Europe looks to LNG in shift away from Russian gas

Europe looks to LNG in shift away from Russian gas

Energy security has been a hot topic in Europe since the war in Ukraine began.

Nations have traditionally imported more than half of their energy supplies, with a significant proportion coming from Russia.

Conversations around energy independence have become mainstream since the West started imposing sanctions on the Kremlin. Now, as the Nord Stream 1 gas pipeline that links Russia and Europe is shut down for maintenance, concerns are growing that those flows might not restart.

The pipeline’s operator Gazprom said it is “impossible” to reach a conclusion regarding the “safe” operation of a power station that the company says is of “critical importance to the Nord Stream gas pipeline.”

But with many homes, hospitals and schools still reliant on gas to run, governments are urgently looking for ways to shore up supplies.

EU officials say diversification falls into that plan, with a lot of focus being placed on liquefied natural gas (LNG).

The fuel, which sees natural gas cooled and condensed into liquid form, can be transported on boats rather than through fixed pipelines. Experts say it offers greater flexibility.

“There are many countries that can export gas by boat and many countries that can receive it,” says professor Samuele Fufari, president of the European Society of Engineers.

“LNG is a safety valve for everybody. Because you can choose your supply and the supply can choose the client.”

Europe already imports LNG, with 80 billion cubic meters received in 2021.

That volume is about to get a significant boost, following the promise by U.S. President Joe Biden to provide an additional 15 billion cubic meters of LNG in 2022, before raising that figure to 50 billion cubic meters annually by 2030.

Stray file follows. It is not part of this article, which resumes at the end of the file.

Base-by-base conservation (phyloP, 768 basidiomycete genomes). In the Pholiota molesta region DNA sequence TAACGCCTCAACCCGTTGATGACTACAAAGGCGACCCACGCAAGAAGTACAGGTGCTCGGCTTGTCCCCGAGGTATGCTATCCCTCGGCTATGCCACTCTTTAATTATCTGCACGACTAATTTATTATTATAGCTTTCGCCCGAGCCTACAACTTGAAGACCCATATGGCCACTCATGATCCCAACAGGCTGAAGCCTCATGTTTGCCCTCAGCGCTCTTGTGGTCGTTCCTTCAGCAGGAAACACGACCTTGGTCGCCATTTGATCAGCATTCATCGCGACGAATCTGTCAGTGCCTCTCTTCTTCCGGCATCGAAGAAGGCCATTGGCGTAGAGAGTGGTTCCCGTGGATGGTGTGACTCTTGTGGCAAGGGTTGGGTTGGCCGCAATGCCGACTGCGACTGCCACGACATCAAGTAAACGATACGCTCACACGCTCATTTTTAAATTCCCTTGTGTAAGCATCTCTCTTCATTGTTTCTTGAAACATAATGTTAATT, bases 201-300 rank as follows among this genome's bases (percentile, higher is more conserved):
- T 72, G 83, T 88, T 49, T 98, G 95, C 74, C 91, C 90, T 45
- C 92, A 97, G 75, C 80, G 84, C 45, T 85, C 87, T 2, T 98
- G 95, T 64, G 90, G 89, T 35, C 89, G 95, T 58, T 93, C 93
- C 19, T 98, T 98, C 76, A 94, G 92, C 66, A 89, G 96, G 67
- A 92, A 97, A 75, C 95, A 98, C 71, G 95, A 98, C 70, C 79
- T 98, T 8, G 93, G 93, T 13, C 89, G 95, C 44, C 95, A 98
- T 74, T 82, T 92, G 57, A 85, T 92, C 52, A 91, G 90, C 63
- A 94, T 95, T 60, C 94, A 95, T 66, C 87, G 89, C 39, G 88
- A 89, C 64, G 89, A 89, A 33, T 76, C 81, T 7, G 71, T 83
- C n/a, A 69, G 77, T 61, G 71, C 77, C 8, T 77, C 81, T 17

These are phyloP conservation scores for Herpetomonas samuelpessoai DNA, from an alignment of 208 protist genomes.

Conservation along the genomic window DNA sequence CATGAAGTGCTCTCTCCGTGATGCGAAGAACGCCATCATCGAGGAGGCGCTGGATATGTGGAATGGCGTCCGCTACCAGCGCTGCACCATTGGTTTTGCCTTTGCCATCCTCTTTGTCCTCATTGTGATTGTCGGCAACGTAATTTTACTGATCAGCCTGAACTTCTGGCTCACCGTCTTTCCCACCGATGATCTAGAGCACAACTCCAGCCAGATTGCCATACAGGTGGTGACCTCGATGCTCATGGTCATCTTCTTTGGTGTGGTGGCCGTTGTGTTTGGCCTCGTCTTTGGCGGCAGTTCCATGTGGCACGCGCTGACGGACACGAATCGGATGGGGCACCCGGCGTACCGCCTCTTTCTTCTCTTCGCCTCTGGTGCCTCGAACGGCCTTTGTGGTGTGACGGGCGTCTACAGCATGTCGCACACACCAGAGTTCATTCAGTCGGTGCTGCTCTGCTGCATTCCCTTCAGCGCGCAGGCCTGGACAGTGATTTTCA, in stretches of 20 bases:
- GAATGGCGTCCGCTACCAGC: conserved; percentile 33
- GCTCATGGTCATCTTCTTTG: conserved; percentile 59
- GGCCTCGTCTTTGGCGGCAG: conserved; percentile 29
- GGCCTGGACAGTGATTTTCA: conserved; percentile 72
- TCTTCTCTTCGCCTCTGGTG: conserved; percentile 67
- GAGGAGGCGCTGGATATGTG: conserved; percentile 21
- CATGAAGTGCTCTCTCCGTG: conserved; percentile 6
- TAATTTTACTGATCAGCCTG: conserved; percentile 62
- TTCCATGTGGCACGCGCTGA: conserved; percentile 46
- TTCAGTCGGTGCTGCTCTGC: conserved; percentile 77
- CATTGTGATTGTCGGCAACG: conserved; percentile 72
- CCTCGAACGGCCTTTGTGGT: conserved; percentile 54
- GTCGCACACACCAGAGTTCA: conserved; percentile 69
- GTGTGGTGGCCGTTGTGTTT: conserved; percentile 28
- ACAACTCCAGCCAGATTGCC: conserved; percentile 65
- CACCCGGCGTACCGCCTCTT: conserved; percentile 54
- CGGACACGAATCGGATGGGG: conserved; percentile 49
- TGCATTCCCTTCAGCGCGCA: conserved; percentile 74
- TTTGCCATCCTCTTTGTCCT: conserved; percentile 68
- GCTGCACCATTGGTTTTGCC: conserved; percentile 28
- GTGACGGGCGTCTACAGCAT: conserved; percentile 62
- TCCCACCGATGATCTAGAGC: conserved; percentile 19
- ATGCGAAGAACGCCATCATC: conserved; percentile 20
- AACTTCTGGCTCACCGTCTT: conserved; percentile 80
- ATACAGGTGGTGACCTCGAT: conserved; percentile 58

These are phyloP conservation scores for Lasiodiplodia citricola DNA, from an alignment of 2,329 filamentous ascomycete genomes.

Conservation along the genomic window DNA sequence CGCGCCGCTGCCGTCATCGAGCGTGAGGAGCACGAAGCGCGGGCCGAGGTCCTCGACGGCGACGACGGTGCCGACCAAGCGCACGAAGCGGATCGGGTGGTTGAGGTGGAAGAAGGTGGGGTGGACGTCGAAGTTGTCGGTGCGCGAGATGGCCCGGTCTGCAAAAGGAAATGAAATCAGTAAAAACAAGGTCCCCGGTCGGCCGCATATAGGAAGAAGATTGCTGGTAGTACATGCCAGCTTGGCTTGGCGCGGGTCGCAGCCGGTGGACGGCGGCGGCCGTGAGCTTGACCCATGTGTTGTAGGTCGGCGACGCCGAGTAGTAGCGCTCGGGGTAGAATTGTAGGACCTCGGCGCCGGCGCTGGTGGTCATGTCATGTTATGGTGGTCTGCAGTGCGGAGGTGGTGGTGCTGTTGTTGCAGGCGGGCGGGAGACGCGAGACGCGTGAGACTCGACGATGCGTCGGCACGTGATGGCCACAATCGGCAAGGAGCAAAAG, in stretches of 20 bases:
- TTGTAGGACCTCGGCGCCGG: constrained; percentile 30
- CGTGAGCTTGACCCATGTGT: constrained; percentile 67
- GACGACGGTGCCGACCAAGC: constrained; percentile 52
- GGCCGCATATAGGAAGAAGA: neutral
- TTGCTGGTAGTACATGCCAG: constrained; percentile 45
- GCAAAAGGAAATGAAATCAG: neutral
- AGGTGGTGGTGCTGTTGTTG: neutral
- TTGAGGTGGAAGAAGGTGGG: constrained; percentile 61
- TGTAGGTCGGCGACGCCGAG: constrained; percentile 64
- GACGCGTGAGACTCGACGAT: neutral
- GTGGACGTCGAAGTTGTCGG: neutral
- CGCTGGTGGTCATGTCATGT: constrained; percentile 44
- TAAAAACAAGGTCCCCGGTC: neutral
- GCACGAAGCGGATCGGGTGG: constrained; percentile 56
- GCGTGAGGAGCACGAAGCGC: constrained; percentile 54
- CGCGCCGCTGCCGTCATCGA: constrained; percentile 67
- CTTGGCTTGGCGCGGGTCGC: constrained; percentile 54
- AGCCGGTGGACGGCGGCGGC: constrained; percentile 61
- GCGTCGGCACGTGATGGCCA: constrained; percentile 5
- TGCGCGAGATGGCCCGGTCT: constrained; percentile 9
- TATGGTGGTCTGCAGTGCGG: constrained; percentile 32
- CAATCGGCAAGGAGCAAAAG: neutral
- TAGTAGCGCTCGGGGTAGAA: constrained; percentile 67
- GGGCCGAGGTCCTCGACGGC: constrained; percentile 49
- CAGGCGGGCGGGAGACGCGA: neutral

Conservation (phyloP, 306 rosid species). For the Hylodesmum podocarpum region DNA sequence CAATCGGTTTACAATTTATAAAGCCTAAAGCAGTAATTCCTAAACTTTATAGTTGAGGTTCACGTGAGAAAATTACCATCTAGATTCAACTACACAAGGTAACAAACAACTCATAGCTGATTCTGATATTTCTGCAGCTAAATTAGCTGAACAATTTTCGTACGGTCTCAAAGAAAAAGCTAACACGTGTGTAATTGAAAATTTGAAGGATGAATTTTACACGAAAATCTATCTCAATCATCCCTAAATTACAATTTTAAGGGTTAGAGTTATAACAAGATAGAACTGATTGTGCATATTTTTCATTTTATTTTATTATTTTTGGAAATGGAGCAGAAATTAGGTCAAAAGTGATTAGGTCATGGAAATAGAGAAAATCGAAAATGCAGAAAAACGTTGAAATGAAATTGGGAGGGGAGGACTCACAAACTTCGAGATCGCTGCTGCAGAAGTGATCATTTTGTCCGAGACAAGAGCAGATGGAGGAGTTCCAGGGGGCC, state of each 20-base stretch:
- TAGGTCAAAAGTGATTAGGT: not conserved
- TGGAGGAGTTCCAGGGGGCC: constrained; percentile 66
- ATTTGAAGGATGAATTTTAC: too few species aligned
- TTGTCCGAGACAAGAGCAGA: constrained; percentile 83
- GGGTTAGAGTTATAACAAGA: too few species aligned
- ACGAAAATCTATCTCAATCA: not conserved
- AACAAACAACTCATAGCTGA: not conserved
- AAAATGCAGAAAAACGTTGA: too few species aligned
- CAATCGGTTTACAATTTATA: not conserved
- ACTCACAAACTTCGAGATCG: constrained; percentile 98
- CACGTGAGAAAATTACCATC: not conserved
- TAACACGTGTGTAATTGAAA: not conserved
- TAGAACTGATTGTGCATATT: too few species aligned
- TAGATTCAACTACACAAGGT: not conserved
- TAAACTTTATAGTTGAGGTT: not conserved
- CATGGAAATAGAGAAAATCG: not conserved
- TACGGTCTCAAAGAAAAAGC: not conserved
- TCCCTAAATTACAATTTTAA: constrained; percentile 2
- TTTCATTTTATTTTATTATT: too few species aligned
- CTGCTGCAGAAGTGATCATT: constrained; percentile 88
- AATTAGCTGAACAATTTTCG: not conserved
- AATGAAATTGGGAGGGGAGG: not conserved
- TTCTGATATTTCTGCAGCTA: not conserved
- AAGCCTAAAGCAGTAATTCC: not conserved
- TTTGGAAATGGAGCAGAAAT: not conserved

There are questions being asked, though, about the continent’s ability to receive a prospective 60 percent uplift in imports.

While nations including Belgium, the Netherlands and France already have operational LNG terminals, other countries including Germany have none, and billions of euros will need to be invested to boost capacity.

Using LNG to plug the Russian gas gap would promote independence, but activists have been sounding the alarm about the potential environmental impacts and locking nations into gas use for years to come.

“Liquefied natural gas is a fossil fuel and we know we need to get out of them,” says Eliidh Robb from Friends of the Earth Europe.

“It doesn’t make sense in the short term to build new infrastructure, because that’s two to three years away and doesn’t serve anyone now. But, it’s an opportunity missed if we don’t move to renewables quickly.”

For now, bolstering Europe’s energy security immediately appears to be the European Commission’s priority. Liquefied natural gas is the fuel officials are placing their bets on.



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